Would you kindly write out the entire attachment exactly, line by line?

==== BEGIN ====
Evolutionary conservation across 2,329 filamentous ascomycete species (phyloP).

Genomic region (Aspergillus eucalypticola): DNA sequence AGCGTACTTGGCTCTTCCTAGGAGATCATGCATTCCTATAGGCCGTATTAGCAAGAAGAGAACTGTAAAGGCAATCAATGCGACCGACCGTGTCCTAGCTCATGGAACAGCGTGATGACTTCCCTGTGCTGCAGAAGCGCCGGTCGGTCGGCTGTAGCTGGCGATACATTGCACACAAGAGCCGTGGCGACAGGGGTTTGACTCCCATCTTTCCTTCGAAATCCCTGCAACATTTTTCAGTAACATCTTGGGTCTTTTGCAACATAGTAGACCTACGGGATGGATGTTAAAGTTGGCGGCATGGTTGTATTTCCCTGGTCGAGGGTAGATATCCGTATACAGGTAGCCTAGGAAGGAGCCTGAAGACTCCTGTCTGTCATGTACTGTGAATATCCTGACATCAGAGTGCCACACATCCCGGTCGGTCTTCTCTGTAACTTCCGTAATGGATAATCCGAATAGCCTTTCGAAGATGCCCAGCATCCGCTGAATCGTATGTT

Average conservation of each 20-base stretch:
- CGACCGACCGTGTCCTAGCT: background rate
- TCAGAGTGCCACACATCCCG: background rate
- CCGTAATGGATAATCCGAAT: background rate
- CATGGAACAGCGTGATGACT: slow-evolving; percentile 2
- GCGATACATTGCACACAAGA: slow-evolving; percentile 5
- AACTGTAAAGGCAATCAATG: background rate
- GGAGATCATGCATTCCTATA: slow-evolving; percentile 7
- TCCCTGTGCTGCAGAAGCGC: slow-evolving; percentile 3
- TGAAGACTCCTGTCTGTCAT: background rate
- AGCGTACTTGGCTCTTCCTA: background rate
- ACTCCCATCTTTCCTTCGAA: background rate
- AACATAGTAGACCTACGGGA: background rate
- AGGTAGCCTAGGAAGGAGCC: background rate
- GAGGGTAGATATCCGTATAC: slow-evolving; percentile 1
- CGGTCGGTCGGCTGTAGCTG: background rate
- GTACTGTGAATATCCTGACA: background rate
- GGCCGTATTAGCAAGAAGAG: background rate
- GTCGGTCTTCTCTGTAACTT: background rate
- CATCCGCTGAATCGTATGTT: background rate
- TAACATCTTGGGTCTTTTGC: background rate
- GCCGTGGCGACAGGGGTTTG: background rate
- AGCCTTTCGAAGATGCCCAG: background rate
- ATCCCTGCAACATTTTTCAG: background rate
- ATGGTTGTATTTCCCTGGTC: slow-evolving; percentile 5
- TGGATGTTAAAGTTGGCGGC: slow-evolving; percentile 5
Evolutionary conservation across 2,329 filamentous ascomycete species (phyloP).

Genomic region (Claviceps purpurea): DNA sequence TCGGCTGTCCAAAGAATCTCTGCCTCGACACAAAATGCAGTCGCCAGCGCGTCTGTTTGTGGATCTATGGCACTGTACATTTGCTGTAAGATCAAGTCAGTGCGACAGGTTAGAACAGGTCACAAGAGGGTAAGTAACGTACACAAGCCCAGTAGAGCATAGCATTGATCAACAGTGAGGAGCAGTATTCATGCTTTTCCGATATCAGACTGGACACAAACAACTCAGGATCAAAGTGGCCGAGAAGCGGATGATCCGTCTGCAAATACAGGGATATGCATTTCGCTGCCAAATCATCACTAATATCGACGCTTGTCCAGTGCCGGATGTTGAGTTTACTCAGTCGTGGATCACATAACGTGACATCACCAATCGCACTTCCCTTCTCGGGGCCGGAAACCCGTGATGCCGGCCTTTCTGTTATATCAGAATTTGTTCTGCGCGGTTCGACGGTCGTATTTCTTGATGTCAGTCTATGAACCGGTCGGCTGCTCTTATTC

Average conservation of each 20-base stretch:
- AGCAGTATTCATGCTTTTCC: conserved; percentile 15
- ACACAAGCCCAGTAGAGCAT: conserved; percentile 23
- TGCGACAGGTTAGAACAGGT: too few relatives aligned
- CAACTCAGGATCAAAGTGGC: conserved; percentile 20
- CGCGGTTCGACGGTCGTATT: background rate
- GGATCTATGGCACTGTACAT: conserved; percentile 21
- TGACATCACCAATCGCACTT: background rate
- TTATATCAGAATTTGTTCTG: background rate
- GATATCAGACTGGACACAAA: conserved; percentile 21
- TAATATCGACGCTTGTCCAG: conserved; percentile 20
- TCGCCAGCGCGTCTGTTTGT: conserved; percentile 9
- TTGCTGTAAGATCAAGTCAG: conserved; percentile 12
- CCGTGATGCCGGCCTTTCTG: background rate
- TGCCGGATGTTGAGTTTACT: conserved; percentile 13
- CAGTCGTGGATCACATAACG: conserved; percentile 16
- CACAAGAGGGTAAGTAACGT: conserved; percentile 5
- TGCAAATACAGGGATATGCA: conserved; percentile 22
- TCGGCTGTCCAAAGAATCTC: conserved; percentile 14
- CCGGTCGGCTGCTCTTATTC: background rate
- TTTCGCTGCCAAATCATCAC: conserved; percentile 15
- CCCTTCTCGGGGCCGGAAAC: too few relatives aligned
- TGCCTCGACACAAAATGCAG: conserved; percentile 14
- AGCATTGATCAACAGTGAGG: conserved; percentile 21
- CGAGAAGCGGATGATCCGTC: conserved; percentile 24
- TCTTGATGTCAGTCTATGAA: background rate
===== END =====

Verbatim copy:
Evolutionary conservation across 2,329 filamentous ascomycete species (phyloP).

Genomic region (Aspergillus eucalypticola): DNA sequence AGCGTACTTGGCTCTTCCTAGGAGATCATGCATTCCTATAGGCCGTATTAGCAAGAAGAGAACTGTAAAGGCAATCAATGCGACCGACCGTGTCCTAGCTCATGGAACAGCGTGATGACTTCCCTGTGCTGCAGAAGCGCCGGTCGGTCGGCTGTAGCTGGCGATACATTGCACACAAGAGCCGTGGCGACAGGGGTTTGACTCCCATCTTTCCTTCGAAATCCCTGCAACATTTTTCAGTAACATCTTGGGTCTTTTGCAACATAGTAGACCTACGGGATGGATGTTAAAGTTGGCGGCATGGTTGTATTTCCCTGGTCGAGGGTAGATATCCGTATACAGGTAGCCTAGGAAGGAGCCTGAAGACTCCTGTCTGTCATGTACTGTGAATATCCTGACATCAGAGTGCCACACATCCCGGTCGGTCTTCTCTGTAACTTCCGTAATGGATAATCCGAATAGCCTTTCGAAGATGCCCAGCATCCGCTGAATCGTATGTT

Average conservation of each 20-base stretch:
- CGACCGACCGTGTCCTAGCT: background rate
- TCAGAGTGCCACACATCCCG: background rate
- CCGTAATGGATAATCCGAAT: background rate
- CATGGAACAGCGTGATGACT: slow-evolving; percentile 2
- GCGATACATTGCACACAAGA: slow-evolving; percentile 5
- AACTGTAAAGGCAATCAATG: background rate
- GGAGATCATGCATTCCTATA: slow-evolving; percentile 7
- TCCCTGTGCTGCAGAAGCGC: slow-evolving; percentile 3
- TGAAGACTCCTGTCTGTCAT: background rate
- AGCGTACTTGGCTCTTCCTA: background rate
- ACTCCCATCTTTCCTTCGAA: background rate
- AACATAGTAGACCTACGGGA: background rate
- AGGTAGCCTAGGAAGGAGCC: background rate
- GAGGGTAGATATCCGTATAC: slow-evolving; percentile 1
- CGGTCGGTCGGCTGTAGCTG: background rate
- GTACTGTGAATATCCTGACA: background rate
- GGCCGTATTAGCAAGAAGAG: background rate
- GTCGGTCTTCTCTGTAACTT: background rate
- CATCCGCTGAATCGTATGTT: background rate
- TAACATCTTGGGTCTTTTGC: background rate
- GCCGTGGCGACAGGGGTTTG: background rate
- AGCCTTTCGAAGATGCCCAG: background rate
- ATCCCTGCAACATTTTTCAG: background rate
- ATGGTTGTATTTCCCTGGTC: slow-evolving; percentile 5
- TGGATGTTAAAGTTGGCGGC: slow-evolving; percentile 5
Evolutionary conservation across 2,329 filamentous ascomycete species (phyloP).

Genomic region (Claviceps purpurea): DNA sequence TCGGCTGTCCAAAGAATCTCTGCCTCGACACAAAATGCAGTCGCCAGCGCGTCTGTTTGTGGATCTATGGCACTGTACATTTGCTGTAAGATCAAGTCAGTGCGACAGGTTAGAACAGGTCACAAGAGGGTAAGTAACGTACACAAGCCCAGTAGAGCATAGCATTGATCAACAGTGAGGAGCAGTATTCATGCTTTTCCGATATCAGACTGGACACAAACAACTCAGGATCAAAGTGGCCGAGAAGCGGATGATCCGTCTGCAAATACAGGGATATGCATTTCGCTGCCAAATCATCACTAATATCGACGCTTGTCCAGTGCCGGATGTTGAGTTTACTCAGTCGTGGATCACATAACGTGACATCACCAATCGCACTTCCCTTCTCGGGGCCGGAAACCCGTGATGCCGGCCTTTCTGTTATATCAGAATTTGTTCTGCGCGGTTCGACGGTCGTATTTCTTGATGTCAGTCTATGAACCGGTCGGCTGCTCTTATTC

Average conservation of each 20-base stretch:
- AGCAGTATTCATGCTTTTCC: conserved; percentile 15
- ACACAAGCCCAGTAGAGCAT: conserved; percentile 23
- TGCGACAGGTTAGAACAGGT: too few relatives aligned
- CAACTCAGGATCAAAGTGGC: conserved; percentile 20
- CGCGGTTCGACGGTCGTATT: background rate
- GGATCTATGGCACTGTACAT: conserved; percentile 21
- TGACATCACCAATCGCACTT: background rate
- TTATATCAGAATTTGTTCTG: background rate
- GATATCAGACTGGACACAAA: conserved; percentile 21
- TAATATCGACGCTTGTCCAG: conserved; percentile 20
- TCGCCAGCGCGTCTGTTTGT: conserved; percentile 9
- TTGCTGTAAGATCAAGTCAG: conserved; percentile 12
- CCGTGATGCCGGCCTTTCTG: background rate
- TGCCGGATGTTGAGTTTACT: conserved; percentile 13
- CAGTCGTGGATCACATAACG: conserved; percentile 16
- CACAAGAGGGTAAGTAACGT: conserved; percentile 5
- TGCAAATACAGGGATATGCA: conserved; percentile 22
- TCGGCTGTCCAAAGAATCTC: conserved; percentile 14
- CCGGTCGGCTGCTCTTATTC: background rate
- TTTCGCTGCCAAATCATCAC: conserved; percentile 15
- CCCTTCTCGGGGCCGGAAAC: too few relatives aligned
- TGCCTCGACACAAAATGCAG: conserved; percentile 14
- AGCATTGATCAACAGTGAGG: conserved; percentile 21
- CGAGAAGCGGATGATCCGTC: conserved; percentile 24
- TCTTGATGTCAGTCTATGAA: background rate